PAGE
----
The Chemsex Monologues was originally commissioned as ‘evening entertainment’ for the first ever European Chemsex Forum, held in London in 2016. The Upside News spoke to Rich Watkins, the producer of the Australian leg of the show on their upcoming Adelaide Fringe run. “The play explores the phenomenon of Chemsex, which can be defined as the sexualised use of drugs, a growing problem within the UK gay male community and across the world. The play was a means of showing the emotional truth of human beings caught up in the world of Chemsex.” Watkins said.
After the play was commissioned for the European Chemsex Forum, Patrick Cash, the playwright, got in touch with Luke Davies, with whom he’d put on two plays already, and asked him if he’d like to direct. After two successful runs at the King’s Head Theatre in London, Watkins suggested taking the play to Adelaide Fringe – and here they are!
Dragonflies Theatre have put together a superlative cast taking on this highly acclaimed piece of writing. Damien Killeen plays “Nameless” – Damien is the President of the Gay men’s sexual and mental health charity ‘Impulse London’ and was named by The Times as an actor with “a great professional future”.
The role of “Fag Hag Cath” will be performed by Remy Moynes, an actress with both a classical and musical theatre background who has previously toured Australia with the cabaret Anything You Can Do. In the role of “Daniel” is Richard Unwin, who worked with Cambridge Shakespeare Company for many seasons and performed a number of roles in in the acclaimed range of BBC licensed Doctor Who audio dramas. Producer Watkins joins this impressive line-up in the role of “Narrator”.
The play is primarily a work of creative fiction. The characters of Nameless, Fag Hag Cath and Daniel the Sexual Health Worker do not exist in real life. However, Cash did work within the gay nightlife arena of London for two years and witnessed firsthand the highs and lows of Chemsex parties. Currently working in sexual health, Cash has seen the harms of sexual assault, addiction, breakdowns etc. These real experiences feed into building the truthful art world of The Chemsex Monologues.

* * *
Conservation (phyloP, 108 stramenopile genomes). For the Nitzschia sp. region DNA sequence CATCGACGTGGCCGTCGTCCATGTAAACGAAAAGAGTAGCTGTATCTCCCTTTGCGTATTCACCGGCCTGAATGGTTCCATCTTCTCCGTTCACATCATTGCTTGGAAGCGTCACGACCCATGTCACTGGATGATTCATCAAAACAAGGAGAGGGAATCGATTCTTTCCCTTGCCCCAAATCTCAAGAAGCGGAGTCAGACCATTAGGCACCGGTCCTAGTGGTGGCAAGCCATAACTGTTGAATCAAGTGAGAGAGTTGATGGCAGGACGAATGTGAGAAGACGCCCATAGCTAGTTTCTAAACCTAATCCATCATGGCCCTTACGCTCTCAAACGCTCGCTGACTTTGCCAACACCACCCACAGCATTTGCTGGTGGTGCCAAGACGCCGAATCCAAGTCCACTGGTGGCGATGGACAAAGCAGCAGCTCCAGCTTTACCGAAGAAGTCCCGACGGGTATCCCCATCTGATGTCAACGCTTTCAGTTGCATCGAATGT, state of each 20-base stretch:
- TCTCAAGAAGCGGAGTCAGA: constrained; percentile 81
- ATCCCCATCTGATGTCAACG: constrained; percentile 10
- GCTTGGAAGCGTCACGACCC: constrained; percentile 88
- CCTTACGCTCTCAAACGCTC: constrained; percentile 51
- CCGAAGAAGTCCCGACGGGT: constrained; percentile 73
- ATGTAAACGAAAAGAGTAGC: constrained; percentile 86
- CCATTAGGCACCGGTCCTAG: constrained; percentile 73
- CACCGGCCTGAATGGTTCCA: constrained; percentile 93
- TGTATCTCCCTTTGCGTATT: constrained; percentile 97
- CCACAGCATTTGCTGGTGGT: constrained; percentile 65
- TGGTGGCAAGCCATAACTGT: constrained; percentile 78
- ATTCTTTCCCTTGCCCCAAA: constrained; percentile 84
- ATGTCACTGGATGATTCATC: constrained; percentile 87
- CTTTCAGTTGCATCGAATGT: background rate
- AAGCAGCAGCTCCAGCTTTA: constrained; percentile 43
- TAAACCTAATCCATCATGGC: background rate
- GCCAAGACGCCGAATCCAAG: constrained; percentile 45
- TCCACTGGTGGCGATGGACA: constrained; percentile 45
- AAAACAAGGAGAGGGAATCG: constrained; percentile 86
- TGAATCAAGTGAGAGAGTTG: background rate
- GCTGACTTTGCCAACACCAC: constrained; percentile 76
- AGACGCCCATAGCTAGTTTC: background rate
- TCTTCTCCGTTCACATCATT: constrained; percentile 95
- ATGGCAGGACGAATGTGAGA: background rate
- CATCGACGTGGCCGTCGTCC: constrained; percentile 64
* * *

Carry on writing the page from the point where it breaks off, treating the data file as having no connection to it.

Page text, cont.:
A lot of people expect a play about excessive drug taking to be entirely dark and depressive, but this is not the case. Each monologue is constructed so that it’s a proper, suspenseful story that engages and surprises. With that comes a certain amount of comedy. “Real people taking drugs are not all tragic caricatures. They have their lighter sides too. But we also try to drive home the heart and humanity of this potentially perilous situation which, of course, leads to darker moments of despair.” Watkins said. “Essentially, you can expect to laugh, cry and be moved by a play which will really make you think.”
The Chemsex Monologues wants to convey that this issue does not just affect young, gay men. We see the world through the eyes of the straight female best friend, the sexual health worker who has never touched a drug and the boy who feels in control of his usage but witnesses heartache of those around him. Watkins said “We encourage all audiences to come along, whatever gender, sexuality or lifestyle they identify with!”
“Secondly, and perhaps even more importantly, we want to create a conversation about the mental health difficulties surrounding drug usage and homosexuality. One of the characters we meet has quite severe mental health issues which are exacerbated by his drug use. And several people we meet in the play have difficulties surrounding intimacy and trust, which is sadly a common occurrence within the gay community.”
The Chemsex Monologues is showing at The GC at The German Club from March 7 – 19 as part of Adelaide Fringe. Tickets and information can be found here.
There is a lot lined up for Dragonflies Theatre in 2017, including further runs of The Chemsex Monologues. You can follow the company’s progress here.